This mood played to the band’s strengths. The aforementioned “Baby Blue” had a swing to it that had more in common with a Kinks-like clipper than a dated folk-rock artifact. The cut featured a spectacular, slow-paced solo by guitarist Charlie Sexton that sounded like it could have come from a baritone guitar. In a rare turn, mid-’60s gem “Just Like A Woman” was exquisitely reinterpreted to recall the blissed-out lullaby that was recorded for “Blonde On Blonde.” Dylan croaked the gorgeous melody like Tom Waits was tucking you in. At the same time, his right hand pecked at the keyboard to sound like Augie Meyers let loose on a church organ. During a bright, uplifting “Tangled Up In Blue,” Dylan sneakily toyed with his lyrical cadences, ducking like a boxer, to fit in all the words before the drummer’s downbeat.
Despite this, his current band is an enigma. By design, this group has none of the country/bluegrass charm and widespread sideman dexterity of previous lineups. They also seem the most cowed by Dylan’s solo taking and musical treacherousness. This is a darker, more nuanced unit whose delicate touches sound excellent in clubs and orchestra chambers — as does Dylan’s singing — but struggle in the concrete and metal sheds of America and Europe. The longtime standing rhythm section of bassist Tony Garnier and George Recile are a stalwart force in propelling the group. Unfortunately, poor rhythm guitarist Stu Kimball and multi-instrumentalist Donnie Herron are usually inaudible in the mix. Most welcome is the return of lead guitarist Sexton, who rejoined Dylan’s road band last year. Sexton, a Texas native who earned fame in the late ’80s with retro-rockers the Arc Angels, helped anchor Bob’s group during most of the tour’s best years from 1997 to 2002. Sexton’s unexpected rejoining is welcome in that he is the lone instrumentalist willing (or permitted) to challenge Dylan. On Monday, he rarely did so.
When Dylan turned the dial up, the band sizzled during high-energy blues or rockabilly ruckus of “Highway 61 Revisited” and “Thunder On The Mountain.” But when it came time for someone to take a solo, Dylan always took the honors on keyboard or harp. Bobbing over the keys like a king cobra ready to strike, Dylan repeated and then adjusted an organ refrain as he stared down at his musicians. Like a boy king, Dylan successfully squared away with anyone who might upstage him. He wanted their focus on him and ultimately, all eyes and ears on the song. If the players seemed frustrated by their limited time in the spotlight, they never let it show.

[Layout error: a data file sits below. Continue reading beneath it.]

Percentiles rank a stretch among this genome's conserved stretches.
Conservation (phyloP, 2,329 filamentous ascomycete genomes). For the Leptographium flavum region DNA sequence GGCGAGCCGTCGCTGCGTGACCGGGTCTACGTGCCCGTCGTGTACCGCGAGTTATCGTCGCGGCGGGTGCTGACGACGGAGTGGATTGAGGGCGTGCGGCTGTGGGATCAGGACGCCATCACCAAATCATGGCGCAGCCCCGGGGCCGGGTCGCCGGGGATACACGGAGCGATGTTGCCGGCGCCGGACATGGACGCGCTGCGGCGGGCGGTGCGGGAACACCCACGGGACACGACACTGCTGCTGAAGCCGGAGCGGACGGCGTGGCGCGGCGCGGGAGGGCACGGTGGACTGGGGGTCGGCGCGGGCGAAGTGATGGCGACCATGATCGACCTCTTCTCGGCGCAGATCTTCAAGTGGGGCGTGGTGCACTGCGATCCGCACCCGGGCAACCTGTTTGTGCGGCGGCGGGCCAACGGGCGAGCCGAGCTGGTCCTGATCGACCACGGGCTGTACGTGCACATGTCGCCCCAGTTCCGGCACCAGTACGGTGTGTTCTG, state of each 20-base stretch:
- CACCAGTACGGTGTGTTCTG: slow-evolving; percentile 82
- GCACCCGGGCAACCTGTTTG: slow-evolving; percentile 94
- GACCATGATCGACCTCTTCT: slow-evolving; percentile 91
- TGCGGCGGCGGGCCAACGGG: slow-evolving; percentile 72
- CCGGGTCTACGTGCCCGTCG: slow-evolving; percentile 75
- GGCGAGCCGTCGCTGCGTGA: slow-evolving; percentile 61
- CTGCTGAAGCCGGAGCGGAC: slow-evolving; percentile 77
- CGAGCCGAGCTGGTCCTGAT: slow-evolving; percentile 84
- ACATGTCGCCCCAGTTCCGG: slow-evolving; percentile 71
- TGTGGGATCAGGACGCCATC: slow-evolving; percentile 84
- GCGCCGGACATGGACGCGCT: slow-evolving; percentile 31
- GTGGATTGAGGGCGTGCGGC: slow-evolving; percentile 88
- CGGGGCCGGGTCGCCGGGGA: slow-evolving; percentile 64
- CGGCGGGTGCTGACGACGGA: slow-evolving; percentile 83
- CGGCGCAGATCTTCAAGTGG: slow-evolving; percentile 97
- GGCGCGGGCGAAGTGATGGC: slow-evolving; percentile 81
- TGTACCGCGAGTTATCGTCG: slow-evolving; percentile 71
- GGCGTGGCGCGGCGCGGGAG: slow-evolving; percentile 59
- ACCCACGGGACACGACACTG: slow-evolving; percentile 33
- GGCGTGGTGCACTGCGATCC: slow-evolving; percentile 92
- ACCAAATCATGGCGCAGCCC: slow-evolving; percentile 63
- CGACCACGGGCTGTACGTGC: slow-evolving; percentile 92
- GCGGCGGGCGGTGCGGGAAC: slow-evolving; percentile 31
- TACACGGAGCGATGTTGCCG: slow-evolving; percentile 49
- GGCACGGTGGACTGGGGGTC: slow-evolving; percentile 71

Dylan relished his time at center stage. He even did a little performance art when cast in silhouette as he sang “The Ballad Of Thin Man,” the lemon-yellow light underlined how much he looks like Vincent Price these days. Dylan sang a scary tale for Halloween about the horrors of being unhip. With his arms spread wide open, Dylan brayed at the end of each verse like a vampire.
An encore that featured “Jolene,” a highlight from last year’s “Together Through Life,” as well as old standbys “Like A Rolling Stone” and “All Along The Watchtower” were regal but largely perfunctory. Dylan hasn’t changed his encore in months and the band seemed swallowed up by the songs’ latent power. Sexton and Kimball were given brief chances to solo, but couldn’t stretch out. In one instance, Recile consistently overplayed during “Watchtower,” trying and failing to kick the band into high gear.